Village stories that deftly lift a curtain on a world of friendly humor and touching details of Jewish life.


A novel set in a small Jewish village chronicles an unlikely romance.

This latest book from Binder (The Zombie Cat, 2017, etc.) continues his stories about the village of Chelm “on the edge of the Black Forest, in a part of the world that was sometimes Poland, sometimes Russia, briefly Austria, and maybe Germany.” The author has related the fictional goings-on in this little village in five works. This sixth installment centers on the wisest man in Chelm, Rabbi Kibbitz, and an unexpected late-in-life romance he enjoys. The book opens with a note of hyperbolic wry humor that skillfully captures the tone of the whole volume. The good rabbi is officiating at the wedding of a young couple who have succumbed to the temptation to write their own vows. As those vows drone on and on, various members of the congregation drift off to sleep. When the couple are finally done with their pledges and married, they’re frozen in place. “They both made so many vows to each other,” Rabbi Kibbitz explains, “that they can’t move for fear of breaking their promises.” One of the most surprising marriages in the village turns out to be the rabbi’s own. He weds Mrs. Chaipul, “owner and operator of Chelm’s sole kosher restaurant, the village’s chief caterer, and the best wedding planner” within four days’ ride. She insists on being called Mrs. Chaipul even after their marriage (her first husband’s last name was Klammerdinger, so she’s a bit skittish). Their union is a happy one, gently and wonderfully portrayed by Binder. The slim book’s descriptions of small-town Jewish life glow with affection, including Rabbi Kibbitz’s irritation concerning his obligation to eat his wife’s tough-as-nails matzah balls (“After five minutes your jaws began to ache, and the villagers started to wonder whether Mrs. Chaipul’s family had all died of starvation or lockjaw”). In all of these engaging tales, the jokes and human pathos are expertly balanced.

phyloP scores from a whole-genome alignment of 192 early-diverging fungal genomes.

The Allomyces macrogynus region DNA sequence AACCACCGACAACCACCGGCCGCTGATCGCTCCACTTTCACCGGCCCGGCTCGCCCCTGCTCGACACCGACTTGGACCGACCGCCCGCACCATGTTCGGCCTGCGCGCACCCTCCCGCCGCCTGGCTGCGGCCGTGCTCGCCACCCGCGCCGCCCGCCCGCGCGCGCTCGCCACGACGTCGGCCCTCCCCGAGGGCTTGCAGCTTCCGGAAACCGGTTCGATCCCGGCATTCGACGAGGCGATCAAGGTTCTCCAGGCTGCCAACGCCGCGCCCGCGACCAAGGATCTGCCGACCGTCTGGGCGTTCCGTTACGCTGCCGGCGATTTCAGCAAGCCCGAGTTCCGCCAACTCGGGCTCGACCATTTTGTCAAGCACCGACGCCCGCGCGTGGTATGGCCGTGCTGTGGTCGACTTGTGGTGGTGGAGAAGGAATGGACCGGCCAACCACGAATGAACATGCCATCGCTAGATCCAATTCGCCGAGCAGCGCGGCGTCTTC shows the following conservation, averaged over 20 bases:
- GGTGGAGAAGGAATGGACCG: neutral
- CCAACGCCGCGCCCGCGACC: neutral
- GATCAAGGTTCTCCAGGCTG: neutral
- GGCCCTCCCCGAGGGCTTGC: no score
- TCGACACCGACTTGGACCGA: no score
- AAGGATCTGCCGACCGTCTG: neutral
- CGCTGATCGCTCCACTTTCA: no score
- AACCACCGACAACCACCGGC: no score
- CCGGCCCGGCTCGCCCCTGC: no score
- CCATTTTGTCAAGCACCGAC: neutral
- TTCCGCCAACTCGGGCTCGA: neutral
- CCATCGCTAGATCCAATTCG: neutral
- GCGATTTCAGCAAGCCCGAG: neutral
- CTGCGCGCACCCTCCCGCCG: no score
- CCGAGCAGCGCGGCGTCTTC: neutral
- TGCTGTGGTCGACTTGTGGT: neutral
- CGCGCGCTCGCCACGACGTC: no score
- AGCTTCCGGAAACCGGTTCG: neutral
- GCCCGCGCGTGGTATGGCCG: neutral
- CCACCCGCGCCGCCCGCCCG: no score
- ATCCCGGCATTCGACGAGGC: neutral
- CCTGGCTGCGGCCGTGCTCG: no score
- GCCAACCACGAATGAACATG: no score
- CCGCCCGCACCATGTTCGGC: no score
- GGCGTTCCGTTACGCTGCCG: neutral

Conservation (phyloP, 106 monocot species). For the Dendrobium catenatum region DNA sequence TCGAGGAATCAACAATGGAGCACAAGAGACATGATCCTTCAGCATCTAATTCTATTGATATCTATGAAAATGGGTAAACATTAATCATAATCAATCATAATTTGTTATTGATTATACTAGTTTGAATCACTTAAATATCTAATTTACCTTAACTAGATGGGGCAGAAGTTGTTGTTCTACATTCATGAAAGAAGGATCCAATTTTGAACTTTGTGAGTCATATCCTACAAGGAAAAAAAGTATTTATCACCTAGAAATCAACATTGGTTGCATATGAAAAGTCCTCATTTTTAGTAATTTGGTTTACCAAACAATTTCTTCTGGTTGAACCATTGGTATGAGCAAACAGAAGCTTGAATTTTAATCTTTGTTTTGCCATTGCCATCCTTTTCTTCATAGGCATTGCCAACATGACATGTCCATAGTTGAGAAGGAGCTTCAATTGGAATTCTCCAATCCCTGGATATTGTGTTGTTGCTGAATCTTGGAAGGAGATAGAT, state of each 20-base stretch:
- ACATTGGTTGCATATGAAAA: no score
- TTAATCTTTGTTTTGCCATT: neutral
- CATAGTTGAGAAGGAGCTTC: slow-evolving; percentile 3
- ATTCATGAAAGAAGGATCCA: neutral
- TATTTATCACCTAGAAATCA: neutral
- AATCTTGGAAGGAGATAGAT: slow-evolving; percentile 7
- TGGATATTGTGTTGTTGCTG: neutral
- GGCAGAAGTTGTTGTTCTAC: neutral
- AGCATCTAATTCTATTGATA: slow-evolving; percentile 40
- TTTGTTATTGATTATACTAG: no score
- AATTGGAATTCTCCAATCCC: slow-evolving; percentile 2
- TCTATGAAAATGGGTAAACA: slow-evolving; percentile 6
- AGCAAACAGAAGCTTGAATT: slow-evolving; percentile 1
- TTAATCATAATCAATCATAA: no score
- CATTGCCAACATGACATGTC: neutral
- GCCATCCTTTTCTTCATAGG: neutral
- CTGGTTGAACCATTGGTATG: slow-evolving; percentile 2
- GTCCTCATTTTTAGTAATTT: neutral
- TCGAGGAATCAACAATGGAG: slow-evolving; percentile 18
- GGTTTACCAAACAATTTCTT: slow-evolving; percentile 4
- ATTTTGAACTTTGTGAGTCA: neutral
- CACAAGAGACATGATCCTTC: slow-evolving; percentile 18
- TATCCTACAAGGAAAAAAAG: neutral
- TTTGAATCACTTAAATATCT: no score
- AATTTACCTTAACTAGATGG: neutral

Village stories that deftly lift a curtain on a world of friendly humor and touching details of Jewish life.